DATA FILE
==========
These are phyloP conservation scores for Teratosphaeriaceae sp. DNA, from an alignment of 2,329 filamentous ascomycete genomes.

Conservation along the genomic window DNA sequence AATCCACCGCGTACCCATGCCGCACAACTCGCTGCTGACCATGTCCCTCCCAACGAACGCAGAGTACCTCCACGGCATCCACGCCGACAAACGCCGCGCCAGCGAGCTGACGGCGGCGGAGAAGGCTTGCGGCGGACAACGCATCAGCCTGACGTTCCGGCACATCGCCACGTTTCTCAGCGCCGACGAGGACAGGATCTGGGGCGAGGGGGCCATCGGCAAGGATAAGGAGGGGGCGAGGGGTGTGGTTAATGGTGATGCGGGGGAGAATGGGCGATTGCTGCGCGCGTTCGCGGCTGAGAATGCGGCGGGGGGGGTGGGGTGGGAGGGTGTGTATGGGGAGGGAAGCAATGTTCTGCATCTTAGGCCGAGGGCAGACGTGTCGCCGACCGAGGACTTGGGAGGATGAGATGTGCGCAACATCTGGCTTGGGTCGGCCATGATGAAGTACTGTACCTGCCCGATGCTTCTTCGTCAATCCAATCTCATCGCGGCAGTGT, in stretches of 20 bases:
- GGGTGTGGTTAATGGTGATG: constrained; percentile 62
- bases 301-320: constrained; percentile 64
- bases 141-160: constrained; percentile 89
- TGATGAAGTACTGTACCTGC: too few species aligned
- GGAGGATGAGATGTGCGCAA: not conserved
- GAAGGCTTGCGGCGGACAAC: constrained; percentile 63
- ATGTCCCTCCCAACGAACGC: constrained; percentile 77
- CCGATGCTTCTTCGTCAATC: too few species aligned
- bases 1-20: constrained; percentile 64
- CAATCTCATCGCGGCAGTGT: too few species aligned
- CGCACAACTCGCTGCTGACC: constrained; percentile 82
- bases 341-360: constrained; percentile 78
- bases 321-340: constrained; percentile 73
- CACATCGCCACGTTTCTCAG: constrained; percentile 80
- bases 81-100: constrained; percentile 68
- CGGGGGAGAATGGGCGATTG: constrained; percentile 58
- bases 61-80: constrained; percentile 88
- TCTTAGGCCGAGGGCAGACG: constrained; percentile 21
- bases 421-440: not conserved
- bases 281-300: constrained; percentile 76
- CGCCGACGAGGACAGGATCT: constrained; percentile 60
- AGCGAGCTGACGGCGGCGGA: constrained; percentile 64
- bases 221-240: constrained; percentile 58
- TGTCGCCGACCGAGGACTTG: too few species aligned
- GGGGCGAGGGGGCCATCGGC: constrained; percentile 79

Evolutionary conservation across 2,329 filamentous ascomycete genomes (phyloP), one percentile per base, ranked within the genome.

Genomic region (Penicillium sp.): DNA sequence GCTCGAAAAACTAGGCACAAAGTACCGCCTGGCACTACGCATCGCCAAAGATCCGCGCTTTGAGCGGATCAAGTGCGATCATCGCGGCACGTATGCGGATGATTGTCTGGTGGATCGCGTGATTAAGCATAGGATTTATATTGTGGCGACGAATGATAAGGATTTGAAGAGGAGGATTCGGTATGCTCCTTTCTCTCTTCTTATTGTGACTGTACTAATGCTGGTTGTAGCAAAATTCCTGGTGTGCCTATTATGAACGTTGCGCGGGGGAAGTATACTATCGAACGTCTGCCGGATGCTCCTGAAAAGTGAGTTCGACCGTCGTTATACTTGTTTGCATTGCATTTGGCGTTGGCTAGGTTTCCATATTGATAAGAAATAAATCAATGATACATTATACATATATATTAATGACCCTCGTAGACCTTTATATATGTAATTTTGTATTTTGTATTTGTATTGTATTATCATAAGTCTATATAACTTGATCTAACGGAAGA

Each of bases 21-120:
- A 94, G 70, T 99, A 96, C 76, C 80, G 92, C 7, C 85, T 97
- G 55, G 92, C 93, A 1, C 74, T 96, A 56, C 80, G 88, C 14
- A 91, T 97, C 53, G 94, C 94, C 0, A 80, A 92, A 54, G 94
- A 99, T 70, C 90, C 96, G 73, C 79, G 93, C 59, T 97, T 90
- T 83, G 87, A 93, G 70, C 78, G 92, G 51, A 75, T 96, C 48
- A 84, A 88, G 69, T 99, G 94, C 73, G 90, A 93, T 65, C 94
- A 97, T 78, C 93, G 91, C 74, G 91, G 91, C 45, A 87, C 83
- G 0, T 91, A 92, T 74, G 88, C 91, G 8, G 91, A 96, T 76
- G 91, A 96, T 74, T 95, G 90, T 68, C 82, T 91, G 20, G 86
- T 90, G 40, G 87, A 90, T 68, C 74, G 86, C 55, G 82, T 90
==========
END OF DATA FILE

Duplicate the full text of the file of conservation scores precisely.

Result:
These are phyloP conservation scores for Teratosphaeriaceae sp. DNA, from an alignment of 2,329 filamentous ascomycete genomes.

Conservation along the genomic window DNA sequence AATCCACCGCGTACCCATGCCGCACAACTCGCTGCTGACCATGTCCCTCCCAACGAACGCAGAGTACCTCCACGGCATCCACGCCGACAAACGCCGCGCCAGCGAGCTGACGGCGGCGGAGAAGGCTTGCGGCGGACAACGCATCAGCCTGACGTTCCGGCACATCGCCACGTTTCTCAGCGCCGACGAGGACAGGATCTGGGGCGAGGGGGCCATCGGCAAGGATAAGGAGGGGGCGAGGGGTGTGGTTAATGGTGATGCGGGGGAGAATGGGCGATTGCTGCGCGCGTTCGCGGCTGAGAATGCGGCGGGGGGGGTGGGGTGGGAGGGTGTGTATGGGGAGGGAAGCAATGTTCTGCATCTTAGGCCGAGGGCAGACGTGTCGCCGACCGAGGACTTGGGAGGATGAGATGTGCGCAACATCTGGCTTGGGTCGGCCATGATGAAGTACTGTACCTGCCCGATGCTTCTTCGTCAATCCAATCTCATCGCGGCAGTGT, in stretches of 20 bases:
- GGGTGTGGTTAATGGTGATG: constrained; percentile 62
- bases 301-320: constrained; percentile 64
- bases 141-160: constrained; percentile 89
- TGATGAAGTACTGTACCTGC: too few species aligned
- GGAGGATGAGATGTGCGCAA: not conserved
- GAAGGCTTGCGGCGGACAAC: constrained; percentile 63
- ATGTCCCTCCCAACGAACGC: constrained; percentile 77
- CCGATGCTTCTTCGTCAATC: too few species aligned
- bases 1-20: constrained; percentile 64
- CAATCTCATCGCGGCAGTGT: too few species aligned
- CGCACAACTCGCTGCTGACC: constrained; percentile 82
- bases 341-360: constrained; percentile 78
- bases 321-340: constrained; percentile 73
- CACATCGCCACGTTTCTCAG: constrained; percentile 80
- bases 81-100: constrained; percentile 68
- CGGGGGAGAATGGGCGATTG: constrained; percentile 58
- bases 61-80: constrained; percentile 88
- TCTTAGGCCGAGGGCAGACG: constrained; percentile 21
- bases 421-440: not conserved
- bases 281-300: constrained; percentile 76
- CGCCGACGAGGACAGGATCT: constrained; percentile 60
- AGCGAGCTGACGGCGGCGGA: constrained; percentile 64
- bases 221-240: constrained; percentile 58
- TGTCGCCGACCGAGGACTTG: too few species aligned
- GGGGCGAGGGGGCCATCGGC: constrained; percentile 79

Evolutionary conservation across 2,329 filamentous ascomycete genomes (phyloP), one percentile per base, ranked within the genome.

Genomic region (Penicillium sp.): DNA sequence GCTCGAAAAACTAGGCACAAAGTACCGCCTGGCACTACGCATCGCCAAAGATCCGCGCTTTGAGCGGATCAAGTGCGATCATCGCGGCACGTATGCGGATGATTGTCTGGTGGATCGCGTGATTAAGCATAGGATTTATATTGTGGCGACGAATGATAAGGATTTGAAGAGGAGGATTCGGTATGCTCCTTTCTCTCTTCTTATTGTGACTGTACTAATGCTGGTTGTAGCAAAATTCCTGGTGTGCCTATTATGAACGTTGCGCGGGGGAAGTATACTATCGAACGTCTGCCGGATGCTCCTGAAAAGTGAGTTCGACCGTCGTTATACTTGTTTGCATTGCATTTGGCGTTGGCTAGGTTTCCATATTGATAAGAAATAAATCAATGATACATTATACATATATATTAATGACCCTCGTAGACCTTTATATATGTAATTTTGTATTTTGTATTTGTATTGTATTATCATAAGTCTATATAACTTGATCTAACGGAAGA

Each of bases 21-120:
- A 94, G 70, T 99, A 96, C 76, C 80, G 92, C 7, C 85, T 97
- G 55, G 92, C 93, A 1, C 74, T 96, A 56, C 80, G 88, C 14
- A 91, T 97, C 53, G 94, C 94, C 0, A 80, A 92, A 54, G 94
- A 99, T 70, C 90, C 96, G 73, C 79, G 93, C 59, T 97, T 90
- T 83, G 87, A 93, G 70, C 78, G 92, G 51, A 75, T 96, C 48
- A 84, A 88, G 69, T 99, G 94, C 73, G 90, A 93, T 65, C 94
- A 97, T 78, C 93, G 91, C 74, G 91, G 91, C 45, A 87, C 83
- G 0, T 91, A 92, T 74, G 88, C 91, G 8, G 91, A 96, T 76
- G 91, A 96, T 74, T 95, G 90, T 68, C 82, T 91, G 20, G 86
- T 90, G 40, G 87, A 90, T 68, C 74, G 86, C 55, G 82, T 90